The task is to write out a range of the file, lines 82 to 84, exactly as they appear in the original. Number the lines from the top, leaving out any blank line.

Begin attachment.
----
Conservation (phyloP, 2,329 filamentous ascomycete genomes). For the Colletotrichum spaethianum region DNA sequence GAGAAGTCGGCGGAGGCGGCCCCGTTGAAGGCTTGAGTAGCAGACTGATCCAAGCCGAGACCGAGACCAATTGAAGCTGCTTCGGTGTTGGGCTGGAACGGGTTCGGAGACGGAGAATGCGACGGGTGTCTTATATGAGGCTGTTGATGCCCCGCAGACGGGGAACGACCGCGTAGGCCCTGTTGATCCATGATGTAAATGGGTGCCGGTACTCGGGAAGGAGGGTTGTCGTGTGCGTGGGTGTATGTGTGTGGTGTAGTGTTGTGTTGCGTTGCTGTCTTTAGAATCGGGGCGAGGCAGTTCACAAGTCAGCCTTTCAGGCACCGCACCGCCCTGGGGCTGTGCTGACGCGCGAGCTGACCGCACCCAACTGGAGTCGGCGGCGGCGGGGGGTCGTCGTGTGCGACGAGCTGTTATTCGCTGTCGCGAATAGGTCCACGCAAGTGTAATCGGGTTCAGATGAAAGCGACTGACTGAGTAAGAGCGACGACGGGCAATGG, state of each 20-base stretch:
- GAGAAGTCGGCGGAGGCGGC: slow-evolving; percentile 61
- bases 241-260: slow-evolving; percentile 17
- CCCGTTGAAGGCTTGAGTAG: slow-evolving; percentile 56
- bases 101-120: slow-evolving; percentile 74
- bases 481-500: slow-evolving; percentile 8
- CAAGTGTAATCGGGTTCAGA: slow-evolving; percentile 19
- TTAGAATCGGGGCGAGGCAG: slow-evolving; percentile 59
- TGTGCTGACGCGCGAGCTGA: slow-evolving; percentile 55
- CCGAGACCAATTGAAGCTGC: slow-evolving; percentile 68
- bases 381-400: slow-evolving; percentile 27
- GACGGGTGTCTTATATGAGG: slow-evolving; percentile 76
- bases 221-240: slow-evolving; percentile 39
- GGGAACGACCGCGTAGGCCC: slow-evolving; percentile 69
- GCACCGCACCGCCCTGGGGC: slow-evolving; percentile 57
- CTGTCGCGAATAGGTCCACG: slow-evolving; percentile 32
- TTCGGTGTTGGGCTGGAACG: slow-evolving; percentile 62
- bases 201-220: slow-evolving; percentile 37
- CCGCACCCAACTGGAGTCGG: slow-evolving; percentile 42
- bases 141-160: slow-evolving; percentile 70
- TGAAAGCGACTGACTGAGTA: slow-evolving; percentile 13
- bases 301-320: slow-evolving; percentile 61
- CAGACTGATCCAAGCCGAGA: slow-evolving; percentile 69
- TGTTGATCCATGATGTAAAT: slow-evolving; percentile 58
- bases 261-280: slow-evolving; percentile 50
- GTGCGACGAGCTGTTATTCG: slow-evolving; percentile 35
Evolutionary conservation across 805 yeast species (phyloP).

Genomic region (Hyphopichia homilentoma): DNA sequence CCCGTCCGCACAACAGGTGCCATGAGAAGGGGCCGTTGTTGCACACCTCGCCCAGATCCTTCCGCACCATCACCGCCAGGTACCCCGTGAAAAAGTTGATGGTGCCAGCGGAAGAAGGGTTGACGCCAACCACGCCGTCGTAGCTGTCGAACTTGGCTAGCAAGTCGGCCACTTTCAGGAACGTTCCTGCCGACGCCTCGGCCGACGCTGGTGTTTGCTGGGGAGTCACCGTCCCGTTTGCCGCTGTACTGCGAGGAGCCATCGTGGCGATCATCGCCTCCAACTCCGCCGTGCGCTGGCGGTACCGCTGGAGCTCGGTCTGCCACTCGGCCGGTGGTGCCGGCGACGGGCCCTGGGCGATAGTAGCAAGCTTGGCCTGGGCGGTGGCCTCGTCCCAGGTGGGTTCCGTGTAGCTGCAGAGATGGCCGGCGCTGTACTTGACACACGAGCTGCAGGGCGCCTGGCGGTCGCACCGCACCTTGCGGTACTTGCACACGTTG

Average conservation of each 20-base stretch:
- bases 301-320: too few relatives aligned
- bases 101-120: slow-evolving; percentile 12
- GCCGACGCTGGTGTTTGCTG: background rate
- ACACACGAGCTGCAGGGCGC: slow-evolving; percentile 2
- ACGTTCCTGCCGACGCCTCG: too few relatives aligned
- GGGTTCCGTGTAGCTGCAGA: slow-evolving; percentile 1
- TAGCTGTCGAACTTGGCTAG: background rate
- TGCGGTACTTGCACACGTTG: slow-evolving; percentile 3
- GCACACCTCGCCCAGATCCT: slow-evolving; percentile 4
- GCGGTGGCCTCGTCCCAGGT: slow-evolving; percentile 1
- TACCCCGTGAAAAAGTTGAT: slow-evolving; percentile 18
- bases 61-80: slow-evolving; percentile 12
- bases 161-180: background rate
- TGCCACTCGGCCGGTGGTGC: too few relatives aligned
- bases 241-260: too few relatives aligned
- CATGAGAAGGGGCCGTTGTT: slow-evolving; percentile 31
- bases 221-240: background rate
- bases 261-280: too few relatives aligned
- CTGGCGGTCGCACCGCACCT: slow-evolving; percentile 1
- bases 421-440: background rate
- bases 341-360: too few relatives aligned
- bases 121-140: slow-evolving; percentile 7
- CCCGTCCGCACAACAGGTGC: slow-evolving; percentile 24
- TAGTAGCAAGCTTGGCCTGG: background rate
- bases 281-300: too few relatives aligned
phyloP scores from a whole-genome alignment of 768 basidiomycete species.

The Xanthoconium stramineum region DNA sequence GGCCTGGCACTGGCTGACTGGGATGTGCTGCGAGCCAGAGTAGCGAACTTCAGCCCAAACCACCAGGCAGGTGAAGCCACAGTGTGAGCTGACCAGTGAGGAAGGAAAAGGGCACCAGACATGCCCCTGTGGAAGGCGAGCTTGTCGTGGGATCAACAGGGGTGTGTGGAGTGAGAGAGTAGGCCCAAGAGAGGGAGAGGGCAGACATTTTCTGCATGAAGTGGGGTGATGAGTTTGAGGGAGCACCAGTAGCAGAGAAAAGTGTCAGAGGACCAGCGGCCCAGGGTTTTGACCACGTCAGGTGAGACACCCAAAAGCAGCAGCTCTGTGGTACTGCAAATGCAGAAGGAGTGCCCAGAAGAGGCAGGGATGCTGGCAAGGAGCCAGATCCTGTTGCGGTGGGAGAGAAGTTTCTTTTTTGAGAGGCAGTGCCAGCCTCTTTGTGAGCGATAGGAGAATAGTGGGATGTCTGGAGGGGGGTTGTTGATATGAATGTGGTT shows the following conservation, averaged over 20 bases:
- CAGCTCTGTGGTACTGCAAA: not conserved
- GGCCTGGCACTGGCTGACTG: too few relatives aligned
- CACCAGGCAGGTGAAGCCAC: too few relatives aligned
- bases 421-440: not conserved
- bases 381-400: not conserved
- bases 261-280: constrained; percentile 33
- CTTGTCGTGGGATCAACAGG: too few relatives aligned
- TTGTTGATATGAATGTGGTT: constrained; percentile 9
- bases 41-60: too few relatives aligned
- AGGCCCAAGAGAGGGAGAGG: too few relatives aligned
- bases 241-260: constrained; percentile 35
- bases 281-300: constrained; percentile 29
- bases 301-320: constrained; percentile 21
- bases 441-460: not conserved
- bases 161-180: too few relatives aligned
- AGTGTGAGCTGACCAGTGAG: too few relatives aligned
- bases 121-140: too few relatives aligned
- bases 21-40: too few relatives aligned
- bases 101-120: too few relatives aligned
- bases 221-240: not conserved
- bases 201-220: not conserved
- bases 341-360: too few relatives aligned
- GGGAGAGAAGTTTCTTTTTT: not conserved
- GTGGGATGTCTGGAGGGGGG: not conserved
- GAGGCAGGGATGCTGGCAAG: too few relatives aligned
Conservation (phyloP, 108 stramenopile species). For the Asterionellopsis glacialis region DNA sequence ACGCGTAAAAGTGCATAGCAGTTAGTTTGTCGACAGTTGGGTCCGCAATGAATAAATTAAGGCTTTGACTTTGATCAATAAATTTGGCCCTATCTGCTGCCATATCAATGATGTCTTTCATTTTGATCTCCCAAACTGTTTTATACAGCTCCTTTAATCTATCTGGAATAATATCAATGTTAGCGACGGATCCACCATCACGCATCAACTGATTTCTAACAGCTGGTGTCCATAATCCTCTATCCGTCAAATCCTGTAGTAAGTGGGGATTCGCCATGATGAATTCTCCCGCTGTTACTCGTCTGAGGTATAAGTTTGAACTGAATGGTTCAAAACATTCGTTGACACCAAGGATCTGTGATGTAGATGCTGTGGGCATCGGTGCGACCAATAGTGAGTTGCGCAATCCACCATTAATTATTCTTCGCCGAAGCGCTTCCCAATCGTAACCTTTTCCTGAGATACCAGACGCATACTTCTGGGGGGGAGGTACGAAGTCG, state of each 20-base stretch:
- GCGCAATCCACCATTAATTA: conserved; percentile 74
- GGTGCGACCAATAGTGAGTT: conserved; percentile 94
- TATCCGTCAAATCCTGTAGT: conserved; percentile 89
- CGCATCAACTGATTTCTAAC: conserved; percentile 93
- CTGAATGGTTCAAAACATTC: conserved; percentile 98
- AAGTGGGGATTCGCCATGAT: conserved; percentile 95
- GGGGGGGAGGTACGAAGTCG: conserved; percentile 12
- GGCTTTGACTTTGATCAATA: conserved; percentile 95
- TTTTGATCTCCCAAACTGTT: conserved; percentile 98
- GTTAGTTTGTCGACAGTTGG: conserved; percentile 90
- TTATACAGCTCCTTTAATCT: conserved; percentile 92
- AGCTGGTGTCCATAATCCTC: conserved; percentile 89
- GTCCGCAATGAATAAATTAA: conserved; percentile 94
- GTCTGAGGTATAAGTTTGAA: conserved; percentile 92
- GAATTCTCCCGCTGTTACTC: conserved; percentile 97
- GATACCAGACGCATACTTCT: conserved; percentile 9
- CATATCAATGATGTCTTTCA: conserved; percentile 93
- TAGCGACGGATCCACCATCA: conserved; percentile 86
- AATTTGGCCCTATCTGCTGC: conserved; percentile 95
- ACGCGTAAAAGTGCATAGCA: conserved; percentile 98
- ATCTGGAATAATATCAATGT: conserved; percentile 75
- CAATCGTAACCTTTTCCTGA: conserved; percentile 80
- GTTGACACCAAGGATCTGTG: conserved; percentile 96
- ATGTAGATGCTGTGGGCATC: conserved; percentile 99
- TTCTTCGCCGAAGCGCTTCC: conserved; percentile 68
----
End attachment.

Conservation (phyloP, 108 stramenopile species). For the Asterionellopsis glacialis region DNA sequence ACGCGTAAAAGTGCATAGCAGTTAGTTTGTCGACAGTTGGGTCCGCAATGAATAAATTAAGGCTTTGACTTTGATCAATAAATTTGGCCCTATCTGCTGCCATATCAATGATGTCTTTCATTTTGATCTCCCAAACTGTTTTATACAGCTCCTTTAATCTATCTGGAATAATATCAATGTTAGCGACGGATCCACCATCACGCATCAACTGATTTCTAACAGCTGGTGTCCATAATCCTCTATCCGTCAAATCCTGTAGTAAGTGGGGATTCGCCATGATGAATTCTCCCGCTGTTACTCGTCTGAGGTATAAGTTTGAACTGAATGGTTCAAAACATTCGTTGACACCAAGGATCTGTGATGTAGATGCTGTGGGCATCGGTGCGACCAATAGTGAGTTGCGCAATCCACCATTAATTATTCTTCGCCGAAGCGCTTCCCAATCGTAACCTTTTCCTGAGATACCAGACGCATACTTCTGGGGGGGAGGTACGAAGTCG, state of each 20-base stretch:
- GCGCAATCCACCATTAATTA: conserved; percentile 74
- GGTGCGACCAATAGTGAGTT: conserved; percentile 94